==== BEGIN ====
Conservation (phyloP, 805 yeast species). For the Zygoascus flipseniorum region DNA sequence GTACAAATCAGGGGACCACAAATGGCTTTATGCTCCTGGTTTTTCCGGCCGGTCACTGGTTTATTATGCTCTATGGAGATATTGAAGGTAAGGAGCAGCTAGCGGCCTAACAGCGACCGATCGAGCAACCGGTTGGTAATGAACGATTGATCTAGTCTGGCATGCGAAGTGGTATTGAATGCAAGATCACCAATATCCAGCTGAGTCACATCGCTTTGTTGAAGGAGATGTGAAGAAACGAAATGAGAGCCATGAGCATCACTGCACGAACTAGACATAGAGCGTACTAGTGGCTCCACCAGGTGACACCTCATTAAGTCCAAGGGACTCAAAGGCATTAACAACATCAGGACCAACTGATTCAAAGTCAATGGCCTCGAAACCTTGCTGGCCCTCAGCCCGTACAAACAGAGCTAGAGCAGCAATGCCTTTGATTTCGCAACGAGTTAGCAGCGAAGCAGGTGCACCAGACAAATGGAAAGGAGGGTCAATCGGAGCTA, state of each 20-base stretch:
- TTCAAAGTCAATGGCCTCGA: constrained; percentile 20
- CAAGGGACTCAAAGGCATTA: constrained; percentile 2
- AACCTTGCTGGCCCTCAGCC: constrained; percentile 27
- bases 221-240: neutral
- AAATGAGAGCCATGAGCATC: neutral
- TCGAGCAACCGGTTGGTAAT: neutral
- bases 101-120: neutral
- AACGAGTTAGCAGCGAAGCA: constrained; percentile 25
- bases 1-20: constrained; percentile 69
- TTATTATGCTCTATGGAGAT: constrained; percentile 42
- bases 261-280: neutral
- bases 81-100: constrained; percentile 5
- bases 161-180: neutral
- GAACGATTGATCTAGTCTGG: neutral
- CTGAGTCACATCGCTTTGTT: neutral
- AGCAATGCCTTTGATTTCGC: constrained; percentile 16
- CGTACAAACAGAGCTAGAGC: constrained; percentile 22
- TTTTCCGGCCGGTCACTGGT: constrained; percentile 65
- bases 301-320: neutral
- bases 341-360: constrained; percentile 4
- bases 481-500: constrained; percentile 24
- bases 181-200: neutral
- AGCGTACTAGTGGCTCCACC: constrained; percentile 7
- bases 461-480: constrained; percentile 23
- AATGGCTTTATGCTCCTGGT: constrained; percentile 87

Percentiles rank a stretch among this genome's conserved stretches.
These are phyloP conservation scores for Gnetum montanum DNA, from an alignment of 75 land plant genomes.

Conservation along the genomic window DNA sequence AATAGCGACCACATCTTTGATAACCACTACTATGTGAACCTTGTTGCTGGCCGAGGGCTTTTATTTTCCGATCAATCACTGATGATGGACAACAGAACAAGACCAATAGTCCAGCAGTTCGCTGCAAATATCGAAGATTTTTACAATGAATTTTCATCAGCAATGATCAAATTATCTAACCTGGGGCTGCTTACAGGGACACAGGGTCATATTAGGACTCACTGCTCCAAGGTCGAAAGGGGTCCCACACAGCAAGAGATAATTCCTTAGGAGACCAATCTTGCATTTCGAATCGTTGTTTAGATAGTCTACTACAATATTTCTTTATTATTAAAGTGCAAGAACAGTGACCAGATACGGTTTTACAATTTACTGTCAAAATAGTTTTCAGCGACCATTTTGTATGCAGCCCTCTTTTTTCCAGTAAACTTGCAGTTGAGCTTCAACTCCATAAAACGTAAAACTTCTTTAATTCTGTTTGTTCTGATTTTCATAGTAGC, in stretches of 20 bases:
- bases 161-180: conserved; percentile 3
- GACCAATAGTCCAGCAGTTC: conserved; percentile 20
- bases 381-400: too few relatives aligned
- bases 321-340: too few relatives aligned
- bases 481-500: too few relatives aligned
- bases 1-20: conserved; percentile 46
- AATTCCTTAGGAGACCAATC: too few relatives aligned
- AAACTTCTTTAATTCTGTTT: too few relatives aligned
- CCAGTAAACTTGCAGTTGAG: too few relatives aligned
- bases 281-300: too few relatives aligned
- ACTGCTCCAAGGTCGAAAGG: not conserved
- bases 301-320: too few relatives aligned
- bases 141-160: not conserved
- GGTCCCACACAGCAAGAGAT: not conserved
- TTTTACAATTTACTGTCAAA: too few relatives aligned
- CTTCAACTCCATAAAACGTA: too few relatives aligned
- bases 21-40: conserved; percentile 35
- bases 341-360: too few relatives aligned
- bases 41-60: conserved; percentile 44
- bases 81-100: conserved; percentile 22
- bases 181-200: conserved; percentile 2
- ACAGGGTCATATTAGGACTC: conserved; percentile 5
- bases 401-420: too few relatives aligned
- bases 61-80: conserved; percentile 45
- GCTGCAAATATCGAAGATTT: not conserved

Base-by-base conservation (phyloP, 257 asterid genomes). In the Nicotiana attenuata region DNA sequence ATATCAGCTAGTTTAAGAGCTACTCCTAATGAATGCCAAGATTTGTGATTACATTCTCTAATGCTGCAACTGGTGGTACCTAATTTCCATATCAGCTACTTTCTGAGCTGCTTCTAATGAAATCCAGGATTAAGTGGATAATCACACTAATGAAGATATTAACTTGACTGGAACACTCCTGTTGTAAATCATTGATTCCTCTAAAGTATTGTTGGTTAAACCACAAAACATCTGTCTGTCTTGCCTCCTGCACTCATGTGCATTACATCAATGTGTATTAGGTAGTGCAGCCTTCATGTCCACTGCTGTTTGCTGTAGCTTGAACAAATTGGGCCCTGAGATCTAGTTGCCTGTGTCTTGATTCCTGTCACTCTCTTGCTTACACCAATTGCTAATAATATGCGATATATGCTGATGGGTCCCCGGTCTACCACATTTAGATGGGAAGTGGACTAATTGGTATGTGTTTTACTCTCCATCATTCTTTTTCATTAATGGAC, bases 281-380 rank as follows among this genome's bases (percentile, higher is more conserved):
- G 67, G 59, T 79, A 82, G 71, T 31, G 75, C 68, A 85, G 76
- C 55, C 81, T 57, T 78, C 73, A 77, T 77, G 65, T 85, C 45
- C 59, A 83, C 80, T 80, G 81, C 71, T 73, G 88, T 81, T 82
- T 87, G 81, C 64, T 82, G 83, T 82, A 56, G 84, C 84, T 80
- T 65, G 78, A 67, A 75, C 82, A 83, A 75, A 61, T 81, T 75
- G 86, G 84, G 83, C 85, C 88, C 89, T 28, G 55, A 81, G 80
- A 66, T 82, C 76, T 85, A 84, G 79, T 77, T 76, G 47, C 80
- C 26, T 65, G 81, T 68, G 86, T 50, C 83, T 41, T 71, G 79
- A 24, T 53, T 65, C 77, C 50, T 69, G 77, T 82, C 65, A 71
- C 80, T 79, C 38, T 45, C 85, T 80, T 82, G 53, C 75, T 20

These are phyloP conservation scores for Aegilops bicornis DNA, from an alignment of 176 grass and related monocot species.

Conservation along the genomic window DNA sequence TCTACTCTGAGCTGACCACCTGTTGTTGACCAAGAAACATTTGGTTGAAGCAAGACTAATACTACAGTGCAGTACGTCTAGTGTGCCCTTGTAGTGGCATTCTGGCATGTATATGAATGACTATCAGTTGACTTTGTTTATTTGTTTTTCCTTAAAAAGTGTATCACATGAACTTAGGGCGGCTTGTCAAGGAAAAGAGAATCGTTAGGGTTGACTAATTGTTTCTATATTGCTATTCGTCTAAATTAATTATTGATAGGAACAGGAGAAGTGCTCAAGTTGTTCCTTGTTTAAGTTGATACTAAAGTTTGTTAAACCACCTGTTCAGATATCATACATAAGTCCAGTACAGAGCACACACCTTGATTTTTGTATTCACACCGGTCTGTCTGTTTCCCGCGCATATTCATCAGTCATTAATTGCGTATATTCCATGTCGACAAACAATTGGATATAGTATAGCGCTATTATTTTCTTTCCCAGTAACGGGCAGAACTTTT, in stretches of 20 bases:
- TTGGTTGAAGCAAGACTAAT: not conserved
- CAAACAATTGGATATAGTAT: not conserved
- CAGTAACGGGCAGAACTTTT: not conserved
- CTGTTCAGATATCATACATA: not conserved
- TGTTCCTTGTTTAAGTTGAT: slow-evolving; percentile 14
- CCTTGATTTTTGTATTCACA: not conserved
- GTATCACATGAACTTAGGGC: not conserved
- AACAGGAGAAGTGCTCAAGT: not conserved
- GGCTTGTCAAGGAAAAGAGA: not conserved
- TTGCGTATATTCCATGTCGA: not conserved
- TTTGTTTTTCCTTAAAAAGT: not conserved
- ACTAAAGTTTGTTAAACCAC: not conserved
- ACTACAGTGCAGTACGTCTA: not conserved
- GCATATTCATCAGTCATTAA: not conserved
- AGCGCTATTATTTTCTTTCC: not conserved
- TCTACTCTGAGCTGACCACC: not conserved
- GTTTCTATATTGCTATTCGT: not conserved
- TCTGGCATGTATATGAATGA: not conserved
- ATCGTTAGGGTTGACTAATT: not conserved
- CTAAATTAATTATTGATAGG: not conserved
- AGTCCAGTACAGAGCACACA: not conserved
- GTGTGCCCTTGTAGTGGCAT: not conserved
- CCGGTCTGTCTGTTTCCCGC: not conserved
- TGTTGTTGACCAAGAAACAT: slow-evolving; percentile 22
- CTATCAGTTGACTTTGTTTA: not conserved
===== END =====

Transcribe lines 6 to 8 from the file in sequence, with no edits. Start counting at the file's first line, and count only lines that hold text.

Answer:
- AAATGAGAGCCATGAGCATC: neutral
- TCGAGCAACCGGTTGGTAAT: neutral
- bases 101-120: neutral